The fishing industry should not underestimate the threat from a new celebrity-led threat to…
127 Marine Conservation Zones: Ditching Dogma
Behind the current stand-off in the media between conservation lobbyists and Fisheries Minister, Richard Benyon, over the pace at which Marine Conservation Zones (MCZs) are designated, lies an outdated view of how to use conservation areas to achieve environmental protection.
In terrestrial conservation work, the idea that protected areas can be applied from above by dictat, ignoring the needs and interests of local populations has been long since abandoned as ultimately counterproductive. But this kind of retrograde thinking still lies at the heart of conservationist’s calls for the immediate designation of a network of 127 marine sites, irrespective of the quality of the evidence available for designation.
The Government, for its part, considers that there is sufficient evidence to designate 31 sites now, with a further exercise to collect evidence on the remaining sites. This delay has been heavily criticised by conservationists and the odd celebrity chef.
It is no surprise that this essentially backward looking and doctrinaire approach to marine conservation has now faltered when confronted with the real world of marine planning, the realities of people’s livelihoods, and the need to adhere to basic standards in the application of scientific evidence in public policy. Ultimately it falters because it fails to take into account the human factor - the need for sustainable marine use.
It is worth noting at the outset that the fishing industry is not unaccustomed to area specific management restrictions and numerous examples already exist in our waters. As with such measures, we support MPAs, even No Take Zones where they are well thought through, underpinned by the evidence and introduced after the closest discussion with the people potentially affected by them.
Subverting Evidence in a Panic
It is a curious paradox that the hysteria surrounding the issue of fishing’s impact on the marine environment increased at exactly the same time that science records a dramatic reduction of fishing pressure (fishing mortality) and an equally dramatic reduction in the number of fishing vessels operating in UK waters. As fishing’s environmental impact has reduced, the clamour has increased.
As the Marine and Coastal Access Act made its way through Parliament in 2009, no distinction was made between the state of commercial fish stocks and vulnerable habitats. Vigorous campaigning by conservationists successfully generated a public sense of moral panic that the marine environment was on course for destruction and that urgent intervention was required. The single, simple, solution to all problems were Marine Protected Areas (MPAs) and ambitious plans to establish a network in as little as two and a half years were envisaged by the previous government. In order to meet this rushed time-table, the usual standards of evidence expected in public policy were side-lined in favour of what "best available evidence" happened to be available at the time.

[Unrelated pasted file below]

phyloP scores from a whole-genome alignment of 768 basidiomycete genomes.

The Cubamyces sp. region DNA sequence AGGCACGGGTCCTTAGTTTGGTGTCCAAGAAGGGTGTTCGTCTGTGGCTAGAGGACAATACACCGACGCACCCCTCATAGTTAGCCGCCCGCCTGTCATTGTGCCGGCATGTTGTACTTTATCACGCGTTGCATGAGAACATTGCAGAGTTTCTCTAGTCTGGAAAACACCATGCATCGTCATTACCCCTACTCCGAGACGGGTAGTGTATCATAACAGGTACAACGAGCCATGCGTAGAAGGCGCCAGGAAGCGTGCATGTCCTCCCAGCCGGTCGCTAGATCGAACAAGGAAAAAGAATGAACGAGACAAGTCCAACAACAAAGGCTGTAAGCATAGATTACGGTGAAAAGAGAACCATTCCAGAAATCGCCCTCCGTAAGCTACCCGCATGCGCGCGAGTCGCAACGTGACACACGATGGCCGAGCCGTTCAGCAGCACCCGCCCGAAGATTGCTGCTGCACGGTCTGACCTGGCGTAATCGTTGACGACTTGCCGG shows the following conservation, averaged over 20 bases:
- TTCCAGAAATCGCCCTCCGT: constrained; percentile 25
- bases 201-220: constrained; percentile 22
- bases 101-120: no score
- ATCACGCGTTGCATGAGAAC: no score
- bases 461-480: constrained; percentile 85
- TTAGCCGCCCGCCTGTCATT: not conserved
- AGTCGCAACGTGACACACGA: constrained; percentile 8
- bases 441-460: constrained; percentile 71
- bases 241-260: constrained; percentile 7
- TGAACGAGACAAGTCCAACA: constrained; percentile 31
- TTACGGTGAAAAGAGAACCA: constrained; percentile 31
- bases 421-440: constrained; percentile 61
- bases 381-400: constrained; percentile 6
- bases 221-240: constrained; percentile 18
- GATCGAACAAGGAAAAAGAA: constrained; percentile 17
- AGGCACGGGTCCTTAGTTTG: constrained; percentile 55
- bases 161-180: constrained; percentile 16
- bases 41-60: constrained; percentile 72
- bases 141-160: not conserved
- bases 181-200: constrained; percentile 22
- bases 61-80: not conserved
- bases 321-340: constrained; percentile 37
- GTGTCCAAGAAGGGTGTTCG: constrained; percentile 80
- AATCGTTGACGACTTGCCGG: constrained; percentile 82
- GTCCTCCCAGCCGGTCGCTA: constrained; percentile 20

In time, the logic of this approach was seen as faulty on a number of counts. When it came to selecting sites, it was clear there were in fact very few cases where there was an impending threat of destruction to potential marine conservation features. Moreover, the levels of evidence, as assessed by the government's own independent scientific advisory panel, highlighted the limitations in knowledge over what conservation features actually exist within the proposed sites. Without this basic information, it is impossible to know how to effectively management sites, or even whether the proposed site was in the right place.
Under these circumstances, whilst there may be certain cases for acting quickly to protect pristine, fragile or rare marine jewels, there is no justifiable case for acting without appropriate levels of evidence. This is the current position for most of the 127 sites.
What’s Important, MPA Network Size, or Size of Human Impact?
Much of the over-heated debate on marine sites (not least in Hugh Fearnley Whittingstall’s gimmicky last series) has centred on the assertion that in response to the urgent threat to the marine environment it needs far more extensive marine protection. In this it is assumed that fishing is something akin to rainforest destruction, removing greater swathes of natural habitat year by year. It is time the scale of the threat was put into perspective:
- Whilst it is true that fishing exerts the largest seabed footprint of all human activities, even when counted together with other activities, a large proportion of the seabed is not affected by any human physical pressure. This area is in effect already acting as an MPA. For English waters, researchers have estimated that the footprint of fishing occupies somewhere between 5 - 21%1 of the seabed, although admittedly this methodology is relatively crude and still requires refinement in order to give a definitive answer. This compares with an area of land under agriculture of 70% of the total UK land mass (and that is before counting other human activities). What’s more, the dramatic reduction in fishing pressure in recent years, also translates into a huge reduction in seabed contact with fishing gear.
- Fishermen typically have a set of grounds they will return to year after year and this consistency in the distribution of fishing grounds has been clearly demonstrated2. Trawl fishermen will usually follow the same known tows that have proven to give a good return and do not pose a snagging risk to their nets. This means that rarely will new virgin ground be fished and the most complex and interesting sort of features from an ecological perspective such as reefs are carefully avoided.
- Large areas of our seabed are subject to high levels of natural disturbance from waves, storms and tidal currents that mask any additional effects from bottom fishing3. Contrary to the intended message when in Hugh’s Fish Fight a trawl was dragged over sculptured marine flora on the beach at Weston-super-Mare, its undoubted disappearance following the next incoming tide actually demonstrates what little effect fishing has upon high energy sediment habitats such as sand and gravel. Whilst clearly a coral reef will receive protection from an MPA, there is a question mark over the extent that large, general, marine protected areas over such naturally disturbed habitats would actually serve a purpose.